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Introduction to Internet domain names
What is a domain name?
A domain name has a similar function to the
postal address allocated to your business by the post office - more info!
To see if your desired domain name is available for registration, make use of our online domain name check facility.
Domain name delegation
Once a domain name is registered to your business it is then delegated to the IP address allocated to the web server that will be hosting your website. Once your domain name has propagated throughout the Internet, it allows other Internet users to locate the particular web server that is hosting your website.
Types of domain names available
There are two main categories of domain names available today. Firstly we have what are referred to as 'TLD' or, Top-Level-Domains. These are the '.com, .net, .org, .biz, .info, .name, edu, gov,' that you are probably familiar with. They can be registered by anybody, anywhere and with no special requirements other than that the name is available.
The '2LD' or Second-Level-Domains are those domains that have a country extension appended to the domain name such as, '.com.au, .co.uk, .com.nz, etc. The 2LD domains are generally regulated by a government-related organisation in the respective country. They usually have a multitude of rules & regulations making registration a rather onerous task (frequently requiring business registration in the chosen country as a pre-requisite).
The following link provides an overview of Australian domain name registration.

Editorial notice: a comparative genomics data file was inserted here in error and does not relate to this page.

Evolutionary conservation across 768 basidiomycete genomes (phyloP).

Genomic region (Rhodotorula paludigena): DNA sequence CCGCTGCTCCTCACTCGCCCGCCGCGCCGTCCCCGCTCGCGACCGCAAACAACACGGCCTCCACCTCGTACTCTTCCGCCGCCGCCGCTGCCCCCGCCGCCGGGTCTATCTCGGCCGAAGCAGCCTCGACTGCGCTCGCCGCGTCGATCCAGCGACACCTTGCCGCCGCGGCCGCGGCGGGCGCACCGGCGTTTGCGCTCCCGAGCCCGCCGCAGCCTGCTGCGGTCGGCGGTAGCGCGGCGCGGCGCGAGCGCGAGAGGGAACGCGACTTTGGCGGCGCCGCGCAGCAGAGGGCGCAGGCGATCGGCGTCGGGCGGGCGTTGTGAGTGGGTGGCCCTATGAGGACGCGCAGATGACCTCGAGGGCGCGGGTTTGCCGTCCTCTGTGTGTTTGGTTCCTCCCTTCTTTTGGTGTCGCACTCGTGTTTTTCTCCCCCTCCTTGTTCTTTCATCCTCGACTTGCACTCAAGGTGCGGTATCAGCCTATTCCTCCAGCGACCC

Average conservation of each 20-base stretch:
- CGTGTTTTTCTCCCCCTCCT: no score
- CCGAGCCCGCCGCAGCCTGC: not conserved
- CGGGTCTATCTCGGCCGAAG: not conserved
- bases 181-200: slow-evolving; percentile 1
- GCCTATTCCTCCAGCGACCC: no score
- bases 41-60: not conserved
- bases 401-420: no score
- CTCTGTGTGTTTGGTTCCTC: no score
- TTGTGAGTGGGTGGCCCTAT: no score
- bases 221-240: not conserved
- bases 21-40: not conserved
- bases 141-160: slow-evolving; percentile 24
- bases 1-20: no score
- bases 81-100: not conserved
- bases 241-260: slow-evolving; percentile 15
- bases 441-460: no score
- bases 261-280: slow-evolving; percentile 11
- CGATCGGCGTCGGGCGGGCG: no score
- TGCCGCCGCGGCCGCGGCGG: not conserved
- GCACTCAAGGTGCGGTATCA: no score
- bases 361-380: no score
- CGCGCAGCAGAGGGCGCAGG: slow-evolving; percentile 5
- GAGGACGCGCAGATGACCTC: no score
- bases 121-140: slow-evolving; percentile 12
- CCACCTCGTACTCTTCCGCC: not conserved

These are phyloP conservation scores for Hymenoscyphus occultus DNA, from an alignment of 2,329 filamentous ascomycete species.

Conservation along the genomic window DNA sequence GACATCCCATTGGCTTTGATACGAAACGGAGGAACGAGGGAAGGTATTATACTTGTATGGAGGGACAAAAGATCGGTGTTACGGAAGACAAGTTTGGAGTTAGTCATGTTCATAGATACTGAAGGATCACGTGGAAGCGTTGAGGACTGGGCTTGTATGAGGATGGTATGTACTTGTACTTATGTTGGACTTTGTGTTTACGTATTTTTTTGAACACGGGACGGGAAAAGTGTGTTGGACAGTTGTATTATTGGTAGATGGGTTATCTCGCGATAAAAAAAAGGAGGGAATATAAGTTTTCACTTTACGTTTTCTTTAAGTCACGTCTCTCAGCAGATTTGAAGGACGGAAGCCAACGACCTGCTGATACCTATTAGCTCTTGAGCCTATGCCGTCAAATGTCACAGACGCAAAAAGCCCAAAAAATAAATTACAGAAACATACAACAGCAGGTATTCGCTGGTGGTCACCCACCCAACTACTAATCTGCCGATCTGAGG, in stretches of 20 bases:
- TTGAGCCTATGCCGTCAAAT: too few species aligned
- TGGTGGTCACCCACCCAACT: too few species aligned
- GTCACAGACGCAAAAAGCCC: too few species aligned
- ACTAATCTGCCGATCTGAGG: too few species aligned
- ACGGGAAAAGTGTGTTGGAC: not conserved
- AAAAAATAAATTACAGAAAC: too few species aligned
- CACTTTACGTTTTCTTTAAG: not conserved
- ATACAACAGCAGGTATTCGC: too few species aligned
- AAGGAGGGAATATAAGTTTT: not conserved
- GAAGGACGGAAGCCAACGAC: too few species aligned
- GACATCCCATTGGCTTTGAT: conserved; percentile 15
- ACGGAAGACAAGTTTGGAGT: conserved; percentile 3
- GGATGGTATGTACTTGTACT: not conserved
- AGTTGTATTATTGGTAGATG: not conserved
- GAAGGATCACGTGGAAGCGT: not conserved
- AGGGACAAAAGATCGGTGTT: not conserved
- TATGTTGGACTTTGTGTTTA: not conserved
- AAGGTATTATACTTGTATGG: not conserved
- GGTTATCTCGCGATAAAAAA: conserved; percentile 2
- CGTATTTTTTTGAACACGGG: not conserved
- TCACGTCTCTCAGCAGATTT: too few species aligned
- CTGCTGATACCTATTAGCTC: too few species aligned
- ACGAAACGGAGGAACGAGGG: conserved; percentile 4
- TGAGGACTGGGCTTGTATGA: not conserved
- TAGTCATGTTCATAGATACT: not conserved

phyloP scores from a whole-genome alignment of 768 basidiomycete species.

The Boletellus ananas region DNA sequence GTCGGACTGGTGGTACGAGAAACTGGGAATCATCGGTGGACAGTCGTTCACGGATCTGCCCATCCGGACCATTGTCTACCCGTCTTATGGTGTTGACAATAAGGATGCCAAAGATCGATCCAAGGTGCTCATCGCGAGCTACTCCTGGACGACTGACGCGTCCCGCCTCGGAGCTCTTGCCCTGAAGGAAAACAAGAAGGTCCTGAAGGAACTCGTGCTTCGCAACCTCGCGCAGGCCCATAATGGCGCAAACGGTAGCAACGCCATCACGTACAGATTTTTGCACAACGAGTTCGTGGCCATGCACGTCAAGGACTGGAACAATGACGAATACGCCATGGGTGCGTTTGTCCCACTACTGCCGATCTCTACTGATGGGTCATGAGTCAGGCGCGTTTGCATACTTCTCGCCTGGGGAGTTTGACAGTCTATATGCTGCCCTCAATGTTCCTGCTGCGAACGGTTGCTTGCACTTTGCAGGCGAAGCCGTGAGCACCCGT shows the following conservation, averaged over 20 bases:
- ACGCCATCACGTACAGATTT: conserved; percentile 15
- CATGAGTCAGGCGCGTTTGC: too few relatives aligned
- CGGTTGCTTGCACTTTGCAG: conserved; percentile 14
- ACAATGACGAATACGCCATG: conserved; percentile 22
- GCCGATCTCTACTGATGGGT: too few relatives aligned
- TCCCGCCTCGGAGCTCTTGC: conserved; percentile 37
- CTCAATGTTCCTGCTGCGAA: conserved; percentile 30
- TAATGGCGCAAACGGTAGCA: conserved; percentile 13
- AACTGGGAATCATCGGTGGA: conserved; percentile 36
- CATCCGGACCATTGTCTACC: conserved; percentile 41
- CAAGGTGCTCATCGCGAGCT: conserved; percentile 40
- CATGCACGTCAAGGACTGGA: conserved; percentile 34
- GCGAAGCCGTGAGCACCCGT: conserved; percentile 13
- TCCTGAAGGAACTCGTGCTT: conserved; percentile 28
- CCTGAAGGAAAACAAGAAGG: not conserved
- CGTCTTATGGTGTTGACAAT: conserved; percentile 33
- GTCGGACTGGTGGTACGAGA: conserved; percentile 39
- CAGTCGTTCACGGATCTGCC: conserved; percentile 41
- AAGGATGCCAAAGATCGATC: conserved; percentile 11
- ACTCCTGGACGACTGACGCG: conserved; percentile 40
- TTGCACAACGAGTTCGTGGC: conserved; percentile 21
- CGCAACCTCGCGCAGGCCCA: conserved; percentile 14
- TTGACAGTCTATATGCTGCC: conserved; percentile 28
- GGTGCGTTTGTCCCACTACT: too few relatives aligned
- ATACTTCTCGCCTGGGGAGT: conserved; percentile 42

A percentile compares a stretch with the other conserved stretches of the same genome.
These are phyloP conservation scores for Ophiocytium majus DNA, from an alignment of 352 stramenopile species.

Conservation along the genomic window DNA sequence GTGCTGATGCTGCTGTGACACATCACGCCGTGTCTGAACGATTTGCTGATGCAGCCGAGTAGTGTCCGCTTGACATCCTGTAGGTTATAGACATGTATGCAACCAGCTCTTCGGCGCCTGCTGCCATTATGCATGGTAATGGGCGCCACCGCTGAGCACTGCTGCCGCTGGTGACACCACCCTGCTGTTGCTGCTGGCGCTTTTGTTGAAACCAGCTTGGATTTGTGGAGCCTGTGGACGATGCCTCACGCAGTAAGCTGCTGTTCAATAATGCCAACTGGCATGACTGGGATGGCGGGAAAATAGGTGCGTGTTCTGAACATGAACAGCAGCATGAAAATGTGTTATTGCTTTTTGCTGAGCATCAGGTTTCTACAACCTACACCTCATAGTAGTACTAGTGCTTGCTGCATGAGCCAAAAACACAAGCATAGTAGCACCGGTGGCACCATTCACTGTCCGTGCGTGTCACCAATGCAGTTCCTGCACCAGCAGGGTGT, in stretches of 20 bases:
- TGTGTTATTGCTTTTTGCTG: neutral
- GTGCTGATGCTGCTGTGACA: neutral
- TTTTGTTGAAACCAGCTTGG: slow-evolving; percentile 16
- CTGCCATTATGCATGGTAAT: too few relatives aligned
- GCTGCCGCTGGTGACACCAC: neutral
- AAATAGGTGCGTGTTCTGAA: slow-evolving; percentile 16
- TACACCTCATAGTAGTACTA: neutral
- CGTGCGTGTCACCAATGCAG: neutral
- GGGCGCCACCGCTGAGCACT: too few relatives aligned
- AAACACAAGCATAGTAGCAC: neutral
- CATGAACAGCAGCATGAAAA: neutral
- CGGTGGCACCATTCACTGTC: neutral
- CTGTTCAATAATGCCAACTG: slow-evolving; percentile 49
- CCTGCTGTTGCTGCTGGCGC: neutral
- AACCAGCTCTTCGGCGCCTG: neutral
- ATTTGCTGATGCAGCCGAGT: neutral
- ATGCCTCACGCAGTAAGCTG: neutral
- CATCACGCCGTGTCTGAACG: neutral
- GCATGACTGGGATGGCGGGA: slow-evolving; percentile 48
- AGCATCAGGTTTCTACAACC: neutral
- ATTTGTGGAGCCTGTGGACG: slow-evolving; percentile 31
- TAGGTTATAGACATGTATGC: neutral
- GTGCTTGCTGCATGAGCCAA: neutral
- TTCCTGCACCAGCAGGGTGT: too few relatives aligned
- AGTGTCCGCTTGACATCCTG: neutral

Ozewebhost Pty Ltd
74 Kinghorne Street
Internet domain names | Choosing a domain name | Domain name checking and registering
If you hold your mouse cursor over a more info! text link on this site, a small flyout screen will appear containing additional information. This screen will disappear as soon as you move your cursor away from the more info! text link. We hope this makes it easier for visitors to navigate our website - John Crago, CEO
The Internet domain name records are stored (and
continually updated) on very powerful computers, known as 'root servers'
that are strategically placed in important International communication
hubs around the world
(approx. 14 root servers as of January 2003). The world-wide root server system completely refreshes within a maximum time-frame of 48 hours. This means if you register your new domain name today, a user on the other side of the globe should be able to access web pages within 48 hours of registration and delegation (presuming it is hosted on a web server).